Front Row (L-R): Stacy Leeds, Ruth Ann Weaver, Shannon Chuculate-Fisher
Back Row: (L-R) Jason Soper, Jennifer Barger-Johnson
The Cherokee Nation Gaming Commission (CNGC) is the independent tribal gaming regulatory authority established in 1990 as a part of the Executive branch of tribal government under Title 4 of the Cherokee Nation Code Annotated. Our purpose is to ensure the fairness and integrity of gaming activity within Cherokee gaming facilities as well as to protect the Nation’s assets and the public health and safety of those who work and visit our gaming facilities.
The mission of the CNGC is, through effective regulation and oversight, to protect tribal assets, promote integrity and to ensure a sense of fairness between the public and Cherokee gaming operations. These principles guide the CNGC as it develops, implements and enforces gaming regulations and controls.
The federal Indian Gaming Regulatory Act, the regulations of the National Indian Gaming Commission (NIGC), the State Gaming Act, and tribal gaming ordinance and regulations help shape the overall regulatory framework that exists at each Cherokee gaming facility. Overseeing the application of other regulations, such as those of the Internal Revenue Service, the Department of Justice, the Environmental Protection Agency, the National Fire Prevention Association, and the Oklahoma State Department of Health are also part of the CNGCs responsibilities. The Tribal-State Compact and Off-Track Wagering Compact also provide gaming rules that are applied at the various gaming facilities.
The task of ensuring compliance with these laws and regulations falls on the five (5) Gaming Commissioners that are appointed by the Principal Chief and confirmed by the Council, each serving a three (3) year term. In turn, the Commissioners are supported by staff serving in Administration, Compliance, Audit and Licensing departments who are charged with managing the daily regulatory operations at each gaming facility.
The CNGC is called to perform many functions and duties including:
- Licensing – The CNGC conducts background investigations on and may issue gaming licenses to all persons that work in the gaming facilities as well as those that have responsibilities relating to the legal and/or financial integrity of the gaming facilities. The CNGC also performs the same duty as it relates to vendors and their employees, when appropriate, that conduct business with the gaming facilities
- Game Review & Approval – The CNGC reviews all electronic games, table games, card games, and any equipment associated with a game (e.g. cards, chips, table felts) that are requested by the gaming facilities and compares them to the legal requirements of either the NIGC or those contained in the Tribal-State Compact. The CNGC has additional requirements that each game must meet. If the game satisfies the applicable standards, the game/equipment may be approved and released for play by the public.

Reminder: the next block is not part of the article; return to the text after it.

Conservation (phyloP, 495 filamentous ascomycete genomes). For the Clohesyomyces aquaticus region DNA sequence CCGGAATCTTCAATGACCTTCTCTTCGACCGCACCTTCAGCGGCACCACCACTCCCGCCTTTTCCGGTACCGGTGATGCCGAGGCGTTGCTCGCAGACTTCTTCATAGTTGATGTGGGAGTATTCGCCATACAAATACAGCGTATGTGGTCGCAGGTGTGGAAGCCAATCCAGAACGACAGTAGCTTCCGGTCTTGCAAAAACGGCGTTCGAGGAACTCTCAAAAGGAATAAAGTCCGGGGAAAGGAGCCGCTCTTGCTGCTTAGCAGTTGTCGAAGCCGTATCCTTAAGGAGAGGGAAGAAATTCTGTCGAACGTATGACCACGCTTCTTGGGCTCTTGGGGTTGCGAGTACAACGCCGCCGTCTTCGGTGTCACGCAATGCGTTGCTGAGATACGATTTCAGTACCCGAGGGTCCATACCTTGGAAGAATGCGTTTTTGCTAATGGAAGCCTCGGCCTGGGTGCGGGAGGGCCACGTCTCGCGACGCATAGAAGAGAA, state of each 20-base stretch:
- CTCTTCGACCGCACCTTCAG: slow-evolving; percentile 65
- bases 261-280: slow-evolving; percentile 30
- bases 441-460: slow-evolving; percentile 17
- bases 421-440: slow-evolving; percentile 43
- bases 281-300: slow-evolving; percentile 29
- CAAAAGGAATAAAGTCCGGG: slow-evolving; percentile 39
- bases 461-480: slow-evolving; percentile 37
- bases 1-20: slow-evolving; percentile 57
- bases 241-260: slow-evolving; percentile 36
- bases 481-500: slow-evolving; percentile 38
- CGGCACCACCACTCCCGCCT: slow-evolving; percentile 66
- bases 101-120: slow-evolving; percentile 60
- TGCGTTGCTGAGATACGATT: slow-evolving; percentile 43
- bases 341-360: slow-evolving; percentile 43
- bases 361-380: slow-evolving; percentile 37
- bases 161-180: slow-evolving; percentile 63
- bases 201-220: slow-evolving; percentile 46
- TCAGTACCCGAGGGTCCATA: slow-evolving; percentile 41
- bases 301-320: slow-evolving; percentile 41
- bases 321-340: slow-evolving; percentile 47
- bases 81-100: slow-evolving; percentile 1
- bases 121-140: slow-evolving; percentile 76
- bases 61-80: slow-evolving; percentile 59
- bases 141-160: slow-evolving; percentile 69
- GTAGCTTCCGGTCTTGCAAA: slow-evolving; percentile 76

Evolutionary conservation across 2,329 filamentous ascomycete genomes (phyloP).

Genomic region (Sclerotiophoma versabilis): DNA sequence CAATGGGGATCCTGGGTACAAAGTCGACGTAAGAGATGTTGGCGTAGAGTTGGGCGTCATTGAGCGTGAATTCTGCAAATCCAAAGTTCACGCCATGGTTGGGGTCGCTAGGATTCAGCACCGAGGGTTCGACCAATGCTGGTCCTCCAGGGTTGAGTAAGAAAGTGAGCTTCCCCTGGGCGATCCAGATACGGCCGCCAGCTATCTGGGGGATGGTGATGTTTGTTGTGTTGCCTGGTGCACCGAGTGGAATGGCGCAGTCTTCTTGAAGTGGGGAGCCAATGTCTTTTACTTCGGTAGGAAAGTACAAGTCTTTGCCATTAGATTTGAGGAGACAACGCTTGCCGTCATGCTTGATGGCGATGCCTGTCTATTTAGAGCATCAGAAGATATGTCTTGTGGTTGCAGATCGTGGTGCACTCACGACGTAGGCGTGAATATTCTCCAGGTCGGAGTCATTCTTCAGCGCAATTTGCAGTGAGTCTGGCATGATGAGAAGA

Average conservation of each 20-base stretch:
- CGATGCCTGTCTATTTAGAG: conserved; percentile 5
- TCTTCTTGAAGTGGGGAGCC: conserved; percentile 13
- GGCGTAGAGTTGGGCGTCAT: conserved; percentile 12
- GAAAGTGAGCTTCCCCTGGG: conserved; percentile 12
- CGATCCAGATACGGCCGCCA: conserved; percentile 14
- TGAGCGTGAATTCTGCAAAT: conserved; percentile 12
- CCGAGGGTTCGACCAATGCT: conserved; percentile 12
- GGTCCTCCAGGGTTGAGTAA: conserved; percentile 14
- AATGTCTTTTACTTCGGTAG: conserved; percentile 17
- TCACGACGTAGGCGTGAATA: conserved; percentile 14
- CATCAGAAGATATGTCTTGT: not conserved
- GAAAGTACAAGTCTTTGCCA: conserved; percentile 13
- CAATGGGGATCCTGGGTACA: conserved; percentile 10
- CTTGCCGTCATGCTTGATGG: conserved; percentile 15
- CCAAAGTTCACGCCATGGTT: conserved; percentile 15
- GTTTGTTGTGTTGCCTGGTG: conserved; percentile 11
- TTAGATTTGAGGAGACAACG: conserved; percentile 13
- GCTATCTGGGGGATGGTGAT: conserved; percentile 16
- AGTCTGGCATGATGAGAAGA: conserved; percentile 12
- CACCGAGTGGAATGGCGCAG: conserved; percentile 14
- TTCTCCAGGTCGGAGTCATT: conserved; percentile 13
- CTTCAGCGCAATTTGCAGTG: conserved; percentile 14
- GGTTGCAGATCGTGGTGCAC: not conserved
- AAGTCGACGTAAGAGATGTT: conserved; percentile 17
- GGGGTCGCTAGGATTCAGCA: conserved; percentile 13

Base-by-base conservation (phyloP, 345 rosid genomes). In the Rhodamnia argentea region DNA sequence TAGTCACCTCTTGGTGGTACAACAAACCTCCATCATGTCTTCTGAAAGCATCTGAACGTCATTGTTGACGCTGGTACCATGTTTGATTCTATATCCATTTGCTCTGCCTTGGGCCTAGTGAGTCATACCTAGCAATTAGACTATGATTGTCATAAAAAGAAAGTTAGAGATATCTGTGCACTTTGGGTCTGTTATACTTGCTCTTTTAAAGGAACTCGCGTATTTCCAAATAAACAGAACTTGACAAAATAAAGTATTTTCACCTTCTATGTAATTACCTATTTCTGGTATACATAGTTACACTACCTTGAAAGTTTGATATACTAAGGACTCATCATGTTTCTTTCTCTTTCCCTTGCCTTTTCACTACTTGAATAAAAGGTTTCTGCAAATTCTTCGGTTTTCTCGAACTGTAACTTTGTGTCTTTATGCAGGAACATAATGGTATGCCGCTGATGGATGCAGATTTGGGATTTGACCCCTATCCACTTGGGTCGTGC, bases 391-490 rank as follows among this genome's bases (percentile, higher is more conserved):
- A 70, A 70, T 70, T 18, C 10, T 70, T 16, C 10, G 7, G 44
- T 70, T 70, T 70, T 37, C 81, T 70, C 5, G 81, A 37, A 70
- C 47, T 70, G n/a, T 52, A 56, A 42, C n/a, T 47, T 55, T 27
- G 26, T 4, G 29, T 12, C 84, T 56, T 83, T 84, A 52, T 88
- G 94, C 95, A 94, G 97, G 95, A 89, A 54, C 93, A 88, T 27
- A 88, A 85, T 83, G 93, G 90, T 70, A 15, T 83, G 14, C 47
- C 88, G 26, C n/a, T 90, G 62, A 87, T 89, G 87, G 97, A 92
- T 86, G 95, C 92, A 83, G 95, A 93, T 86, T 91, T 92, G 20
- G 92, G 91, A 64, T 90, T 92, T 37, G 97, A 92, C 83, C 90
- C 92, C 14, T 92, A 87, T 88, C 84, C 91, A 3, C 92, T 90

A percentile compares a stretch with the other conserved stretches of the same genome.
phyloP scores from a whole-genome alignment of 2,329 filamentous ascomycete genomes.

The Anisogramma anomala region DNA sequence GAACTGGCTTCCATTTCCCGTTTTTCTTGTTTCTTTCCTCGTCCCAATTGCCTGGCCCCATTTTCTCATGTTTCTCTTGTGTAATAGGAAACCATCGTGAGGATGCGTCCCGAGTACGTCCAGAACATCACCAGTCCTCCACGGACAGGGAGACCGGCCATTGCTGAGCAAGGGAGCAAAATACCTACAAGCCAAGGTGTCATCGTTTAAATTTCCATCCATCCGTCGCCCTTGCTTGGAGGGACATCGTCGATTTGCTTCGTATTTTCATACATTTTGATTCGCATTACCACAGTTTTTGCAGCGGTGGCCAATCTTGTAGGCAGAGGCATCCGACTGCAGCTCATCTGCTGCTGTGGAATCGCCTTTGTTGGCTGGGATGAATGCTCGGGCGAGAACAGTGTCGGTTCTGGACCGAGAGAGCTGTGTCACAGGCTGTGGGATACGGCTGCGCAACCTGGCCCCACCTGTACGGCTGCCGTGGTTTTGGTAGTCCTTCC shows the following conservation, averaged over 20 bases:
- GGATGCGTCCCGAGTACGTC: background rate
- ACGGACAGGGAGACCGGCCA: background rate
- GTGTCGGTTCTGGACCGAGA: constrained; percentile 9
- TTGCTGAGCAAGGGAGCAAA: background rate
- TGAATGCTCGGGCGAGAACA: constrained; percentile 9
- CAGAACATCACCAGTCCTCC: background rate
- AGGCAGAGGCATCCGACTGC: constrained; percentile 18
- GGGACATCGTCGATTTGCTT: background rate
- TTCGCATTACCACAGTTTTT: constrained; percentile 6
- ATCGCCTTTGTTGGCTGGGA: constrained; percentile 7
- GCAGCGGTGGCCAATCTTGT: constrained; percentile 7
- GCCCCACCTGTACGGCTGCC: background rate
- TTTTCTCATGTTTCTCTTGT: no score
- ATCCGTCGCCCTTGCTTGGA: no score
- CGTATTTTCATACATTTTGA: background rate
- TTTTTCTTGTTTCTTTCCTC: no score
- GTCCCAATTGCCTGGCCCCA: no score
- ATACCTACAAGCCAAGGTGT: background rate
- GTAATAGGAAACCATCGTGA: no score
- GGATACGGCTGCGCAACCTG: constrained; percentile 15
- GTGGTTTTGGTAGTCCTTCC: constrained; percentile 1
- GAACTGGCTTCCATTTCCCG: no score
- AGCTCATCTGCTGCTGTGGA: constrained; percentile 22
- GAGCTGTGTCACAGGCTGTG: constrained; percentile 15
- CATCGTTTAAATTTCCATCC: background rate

- Compliance – The CNGC is responsible for regulatory oversight of all activities occurring within a gaming facility. All areas of the gaming operation – for example, gaming machines, table games, financial transactions, gaming disputes, special events, and food & beverage outlets – fall under the watchful eye of on-site CNGC personnel who strive to ensure that everyone – the gaming facility and its employees as well as its patrons – stay within the various laws and regulations.
- Audits – As a part of federal and tribal statutes and provisions of the Tribal-State Compact, the CNGC performs audits on all gaming facilities on a regular basis. The purpose of the audits, which cover nearly every department within a gaming facility, is to identify any areas in which the facility is not compliant or where it may be open to unnecessary risk of fraud or theft. The CNGC is also responsible for ensuring that an annual external audit is performed.
- Environmental, Public Health and Safety – Efforts associated with this duty include, but are not limited to performing on-site safety inspections, food safety inspections, construction inspections, and preparations for special events (e.g. concerts, sporting events). The CNGC staff is assisted by the Cherokee Nation Risk Management department and the Cherokee Nation Office of Environmental Health who provide experienced professionals to conduct facility reviews.
On a daily basis, the CNGC oversees the conduct of gaming at nine (9) gaming facilities that reside on Indian land around the Nation’s 14-county jurisdictional area. The CNGC also has regulatory oversight responsibility for a horse racing track and casino (also called a “racino”). The facilities, located in Roland, Catoosa (Hard Rock and the Catoosa Smoke Shop), West Siloam Springs, Tahlequah, Fort Gibson, Sallisaw, Ramona and the Will Rogers Downs racino in Claremore, employ over 4,000 people and offer over 6,200 electronic games and 80 card/table games.
Boards and Commissions are independent of the Service Core Program although they depend on common services provided to all programs. They provide oversight, regulatory and management authority of various enterprises and functions related to the Cherokee Nation, depending on the respective legislative authority chartering the activities or business enterprise. This service is not available to the general public.